Mary Luseka: I never wasted a holiday, I always got a job

Thursday March 08 2018

Mary Luseka is the CEO of Brand Kenya Board. PHOTO| MARTIN MUKANGU


Mary has over 13 years’ experience in branding and marketing strategy within local, regional and international arenas. Besides tourism, she has also worked in the banking and travel industries, where she led the growth of some of the country’s leading institutions, among them KCB Group and Gulf African Bank through the development and implementation of business strategies, new products and marketing campaigns.

What key decisions did you make which you would say delivered you to your current position?

My first important decision was while I was in university. Many wait until they graduate to look for jobs. I did not wait because I knew after graduation, if I did not have a place to stay, I would have to go back up-country, and there was nothing much happening there.

I purposed to send out at least a 100 job applications before my graduation. I got my first job, with Kenya Commercial Bank, a day after my last paper at the university.

The other key decision was to register for a CPA course at Strathmore University during the two-year break after high school. This gave me a very firm introduction into the career that I am in today. I also looked for holiday jobs during university breaks – I never wasted a holiday. This set me up for the job market because by the time I graduated, I had accumulated tons of relevant experience.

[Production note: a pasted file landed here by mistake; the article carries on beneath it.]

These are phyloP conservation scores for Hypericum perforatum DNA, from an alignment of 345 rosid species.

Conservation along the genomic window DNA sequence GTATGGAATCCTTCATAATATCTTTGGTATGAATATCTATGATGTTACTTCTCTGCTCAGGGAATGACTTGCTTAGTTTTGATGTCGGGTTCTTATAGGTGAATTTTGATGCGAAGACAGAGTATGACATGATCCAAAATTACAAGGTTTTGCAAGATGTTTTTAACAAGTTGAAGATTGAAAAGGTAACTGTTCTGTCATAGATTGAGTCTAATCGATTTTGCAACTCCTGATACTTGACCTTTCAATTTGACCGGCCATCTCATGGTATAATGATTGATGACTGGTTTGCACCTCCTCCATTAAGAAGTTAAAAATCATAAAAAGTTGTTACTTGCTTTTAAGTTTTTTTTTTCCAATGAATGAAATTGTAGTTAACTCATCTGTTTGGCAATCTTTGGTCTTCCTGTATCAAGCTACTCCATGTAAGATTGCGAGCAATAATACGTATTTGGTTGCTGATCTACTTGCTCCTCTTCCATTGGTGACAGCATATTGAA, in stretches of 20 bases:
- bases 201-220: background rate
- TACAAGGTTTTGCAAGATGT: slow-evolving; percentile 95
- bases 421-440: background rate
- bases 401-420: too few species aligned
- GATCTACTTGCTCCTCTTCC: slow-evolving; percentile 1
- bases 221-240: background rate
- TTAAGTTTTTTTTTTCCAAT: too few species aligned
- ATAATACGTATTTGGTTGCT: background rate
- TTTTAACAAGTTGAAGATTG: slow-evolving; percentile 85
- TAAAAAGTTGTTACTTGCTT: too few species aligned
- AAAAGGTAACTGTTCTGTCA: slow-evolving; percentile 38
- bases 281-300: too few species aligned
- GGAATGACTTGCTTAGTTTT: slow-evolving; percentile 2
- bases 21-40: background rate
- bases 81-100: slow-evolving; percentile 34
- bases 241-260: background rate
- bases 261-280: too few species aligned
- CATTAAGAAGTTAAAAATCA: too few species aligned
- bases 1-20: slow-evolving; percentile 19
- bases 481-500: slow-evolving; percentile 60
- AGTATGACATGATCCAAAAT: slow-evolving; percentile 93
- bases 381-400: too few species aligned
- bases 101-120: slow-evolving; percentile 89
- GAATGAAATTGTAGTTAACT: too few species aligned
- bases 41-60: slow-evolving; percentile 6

What did you learn from your first job?


My first permanent job was at KCB. I learnt numerous customer care skills and the experience humbled me and taught me to never judge a book by its cover.

Working here also introduced to me, first hand, what it really means to be in the environment of public service. The bank took me through training and mentorship, learning from other people’s experiences, a factor that really improved my mindset about life.

Speak to a young person who is keen on marketing and strategy.

How you start off does not really matter. Life is a journey, be open to figuring out what you have and what you want to achieve and direct your efforts along these lines. My background is in economics and sociology, so my introduction to marketing was during my holiday job at Consumer Insight. My career has become a journey where I am now utilising all the skills that I have learnt along the way, in school and outside it.

People skills are very important from the outset because you will need to work with others to succeed. You also need to have the ability to identify an opportunity. Sometimes we just have a small window of opportunity to attain something, so you need to be able to spot it and exploit/take advantage immediately.

Does Brand Kenya Board offer internships to graduates?

Yes. We involve young people through two frameworks: industrial attachments, which target those still in school and wish to get some experience. The attachments run for three months. Internships run for a maximum of one year, and our target is those who have completed their studies and are in possession of a degree.